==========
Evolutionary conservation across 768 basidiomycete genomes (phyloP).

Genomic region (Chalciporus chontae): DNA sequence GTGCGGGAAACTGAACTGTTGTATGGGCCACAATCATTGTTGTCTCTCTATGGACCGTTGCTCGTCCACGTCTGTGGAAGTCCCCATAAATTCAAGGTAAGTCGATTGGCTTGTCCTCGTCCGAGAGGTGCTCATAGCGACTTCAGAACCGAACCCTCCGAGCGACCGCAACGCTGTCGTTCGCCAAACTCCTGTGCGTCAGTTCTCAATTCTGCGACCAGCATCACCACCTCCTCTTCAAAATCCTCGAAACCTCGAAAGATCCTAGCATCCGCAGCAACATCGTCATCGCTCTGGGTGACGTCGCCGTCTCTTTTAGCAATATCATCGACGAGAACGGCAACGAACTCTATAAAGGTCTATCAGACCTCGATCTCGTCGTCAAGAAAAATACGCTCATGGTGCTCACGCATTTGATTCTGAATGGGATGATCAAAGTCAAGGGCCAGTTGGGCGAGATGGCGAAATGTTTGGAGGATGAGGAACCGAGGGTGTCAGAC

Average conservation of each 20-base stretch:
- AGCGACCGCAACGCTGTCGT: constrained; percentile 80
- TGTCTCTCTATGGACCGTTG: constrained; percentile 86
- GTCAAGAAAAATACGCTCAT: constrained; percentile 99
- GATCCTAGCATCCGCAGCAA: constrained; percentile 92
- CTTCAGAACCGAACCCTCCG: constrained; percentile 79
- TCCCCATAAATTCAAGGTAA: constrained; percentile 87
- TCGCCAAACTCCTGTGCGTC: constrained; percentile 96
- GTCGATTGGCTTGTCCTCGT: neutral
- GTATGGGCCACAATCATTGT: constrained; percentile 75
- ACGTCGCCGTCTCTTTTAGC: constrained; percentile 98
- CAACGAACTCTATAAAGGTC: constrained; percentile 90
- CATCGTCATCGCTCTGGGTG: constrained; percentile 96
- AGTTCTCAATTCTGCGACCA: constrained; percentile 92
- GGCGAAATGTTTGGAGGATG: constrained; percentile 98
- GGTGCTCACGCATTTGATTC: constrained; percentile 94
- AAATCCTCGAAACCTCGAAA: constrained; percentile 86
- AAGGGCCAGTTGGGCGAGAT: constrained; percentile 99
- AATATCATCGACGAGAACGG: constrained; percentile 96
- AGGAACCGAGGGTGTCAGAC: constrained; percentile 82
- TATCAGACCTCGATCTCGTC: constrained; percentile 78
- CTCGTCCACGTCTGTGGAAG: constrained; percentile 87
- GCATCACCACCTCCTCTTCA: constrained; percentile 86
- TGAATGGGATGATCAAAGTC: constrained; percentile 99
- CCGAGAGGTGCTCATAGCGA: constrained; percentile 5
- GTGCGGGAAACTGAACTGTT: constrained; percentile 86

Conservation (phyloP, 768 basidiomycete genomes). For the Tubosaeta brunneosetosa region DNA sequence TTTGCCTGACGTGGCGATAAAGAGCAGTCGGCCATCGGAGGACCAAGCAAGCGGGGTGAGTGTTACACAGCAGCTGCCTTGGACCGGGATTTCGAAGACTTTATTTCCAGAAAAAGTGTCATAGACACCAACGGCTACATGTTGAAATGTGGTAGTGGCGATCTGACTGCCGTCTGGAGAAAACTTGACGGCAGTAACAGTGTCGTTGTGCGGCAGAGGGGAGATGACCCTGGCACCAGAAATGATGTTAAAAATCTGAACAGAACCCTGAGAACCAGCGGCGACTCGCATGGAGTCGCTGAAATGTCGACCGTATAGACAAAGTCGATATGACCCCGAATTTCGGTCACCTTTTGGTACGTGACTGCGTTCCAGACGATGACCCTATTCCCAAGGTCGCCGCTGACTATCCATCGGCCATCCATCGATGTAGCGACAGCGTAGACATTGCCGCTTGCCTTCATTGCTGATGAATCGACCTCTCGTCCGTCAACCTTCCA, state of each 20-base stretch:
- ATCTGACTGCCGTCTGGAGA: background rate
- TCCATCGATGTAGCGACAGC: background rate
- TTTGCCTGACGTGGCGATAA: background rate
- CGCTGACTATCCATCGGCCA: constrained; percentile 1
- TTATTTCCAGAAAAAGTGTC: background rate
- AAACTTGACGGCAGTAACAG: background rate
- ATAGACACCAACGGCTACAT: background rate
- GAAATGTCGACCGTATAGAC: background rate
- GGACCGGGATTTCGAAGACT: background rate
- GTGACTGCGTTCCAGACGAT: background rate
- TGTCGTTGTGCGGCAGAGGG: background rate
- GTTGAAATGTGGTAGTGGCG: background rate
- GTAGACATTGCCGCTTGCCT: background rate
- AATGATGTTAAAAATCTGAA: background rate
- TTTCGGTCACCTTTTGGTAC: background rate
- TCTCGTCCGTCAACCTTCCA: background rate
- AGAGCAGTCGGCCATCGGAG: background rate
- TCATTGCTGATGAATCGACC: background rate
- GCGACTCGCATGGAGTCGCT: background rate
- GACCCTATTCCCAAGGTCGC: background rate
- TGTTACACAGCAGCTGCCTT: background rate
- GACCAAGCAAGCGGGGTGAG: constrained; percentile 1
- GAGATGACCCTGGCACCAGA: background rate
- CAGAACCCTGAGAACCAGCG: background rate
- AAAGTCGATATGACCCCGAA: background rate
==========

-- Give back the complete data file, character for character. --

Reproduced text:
Evolutionary conservation across 768 basidiomycete genomes (phyloP).

Genomic region (Chalciporus chontae): DNA sequence GTGCGGGAAACTGAACTGTTGTATGGGCCACAATCATTGTTGTCTCTCTATGGACCGTTGCTCGTCCACGTCTGTGGAAGTCCCCATAAATTCAAGGTAAGTCGATTGGCTTGTCCTCGTCCGAGAGGTGCTCATAGCGACTTCAGAACCGAACCCTCCGAGCGACCGCAACGCTGTCGTTCGCCAAACTCCTGTGCGTCAGTTCTCAATTCTGCGACCAGCATCACCACCTCCTCTTCAAAATCCTCGAAACCTCGAAAGATCCTAGCATCCGCAGCAACATCGTCATCGCTCTGGGTGACGTCGCCGTCTCTTTTAGCAATATCATCGACGAGAACGGCAACGAACTCTATAAAGGTCTATCAGACCTCGATCTCGTCGTCAAGAAAAATACGCTCATGGTGCTCACGCATTTGATTCTGAATGGGATGATCAAAGTCAAGGGCCAGTTGGGCGAGATGGCGAAATGTTTGGAGGATGAGGAACCGAGGGTGTCAGAC

Average conservation of each 20-base stretch:
- AGCGACCGCAACGCTGTCGT: constrained; percentile 80
- TGTCTCTCTATGGACCGTTG: constrained; percentile 86
- GTCAAGAAAAATACGCTCAT: constrained; percentile 99
- GATCCTAGCATCCGCAGCAA: constrained; percentile 92
- CTTCAGAACCGAACCCTCCG: constrained; percentile 79
- TCCCCATAAATTCAAGGTAA: constrained; percentile 87
- TCGCCAAACTCCTGTGCGTC: constrained; percentile 96
- GTCGATTGGCTTGTCCTCGT: neutral
- GTATGGGCCACAATCATTGT: constrained; percentile 75
- ACGTCGCCGTCTCTTTTAGC: constrained; percentile 98
- CAACGAACTCTATAAAGGTC: constrained; percentile 90
- CATCGTCATCGCTCTGGGTG: constrained; percentile 96
- AGTTCTCAATTCTGCGACCA: constrained; percentile 92
- GGCGAAATGTTTGGAGGATG: constrained; percentile 98
- GGTGCTCACGCATTTGATTC: constrained; percentile 94
- AAATCCTCGAAACCTCGAAA: constrained; percentile 86
- AAGGGCCAGTTGGGCGAGAT: constrained; percentile 99
- AATATCATCGACGAGAACGG: constrained; percentile 96
- AGGAACCGAGGGTGTCAGAC: constrained; percentile 82
- TATCAGACCTCGATCTCGTC: constrained; percentile 78
- CTCGTCCACGTCTGTGGAAG: constrained; percentile 87
- GCATCACCACCTCCTCTTCA: constrained; percentile 86
- TGAATGGGATGATCAAAGTC: constrained; percentile 99
- CCGAGAGGTGCTCATAGCGA: constrained; percentile 5
- GTGCGGGAAACTGAACTGTT: constrained; percentile 86

Conservation (phyloP, 768 basidiomycete genomes). For the Tubosaeta brunneosetosa region DNA sequence TTTGCCTGACGTGGCGATAAAGAGCAGTCGGCCATCGGAGGACCAAGCAAGCGGGGTGAGTGTTACACAGCAGCTGCCTTGGACCGGGATTTCGAAGACTTTATTTCCAGAAAAAGTGTCATAGACACCAACGGCTACATGTTGAAATGTGGTAGTGGCGATCTGACTGCCGTCTGGAGAAAACTTGACGGCAGTAACAGTGTCGTTGTGCGGCAGAGGGGAGATGACCCTGGCACCAGAAATGATGTTAAAAATCTGAACAGAACCCTGAGAACCAGCGGCGACTCGCATGGAGTCGCTGAAATGTCGACCGTATAGACAAAGTCGATATGACCCCGAATTTCGGTCACCTTTTGGTACGTGACTGCGTTCCAGACGATGACCCTATTCCCAAGGTCGCCGCTGACTATCCATCGGCCATCCATCGATGTAGCGACAGCGTAGACATTGCCGCTTGCCTTCATTGCTGATGAATCGACCTCTCGTCCGTCAACCTTCCA, state of each 20-base stretch:
- ATCTGACTGCCGTCTGGAGA: background rate
- TCCATCGATGTAGCGACAGC: background rate
- TTTGCCTGACGTGGCGATAA: background rate
- CGCTGACTATCCATCGGCCA: constrained; percentile 1
- TTATTTCCAGAAAAAGTGTC: background rate
- AAACTTGACGGCAGTAACAG: background rate
- ATAGACACCAACGGCTACAT: background rate
- GAAATGTCGACCGTATAGAC: background rate
- GGACCGGGATTTCGAAGACT: background rate
- GTGACTGCGTTCCAGACGAT: background rate
- TGTCGTTGTGCGGCAGAGGG: background rate
- GTTGAAATGTGGTAGTGGCG: background rate
- GTAGACATTGCCGCTTGCCT: background rate
- AATGATGTTAAAAATCTGAA: background rate
- TTTCGGTCACCTTTTGGTAC: background rate
- TCTCGTCCGTCAACCTTCCA: background rate
- AGAGCAGTCGGCCATCGGAG: background rate
- TCATTGCTGATGAATCGACC: background rate
- GCGACTCGCATGGAGTCGCT: background rate
- GACCCTATTCCCAAGGTCGC: background rate
- TGTTACACAGCAGCTGCCTT: background rate
- GACCAAGCAAGCGGGGTGAG: constrained; percentile 1
- GAGATGACCCTGGCACCAGA: background rate
- CAGAACCCTGAGAACCAGCG: background rate
- AAAGTCGATATGACCCCGAA: background rate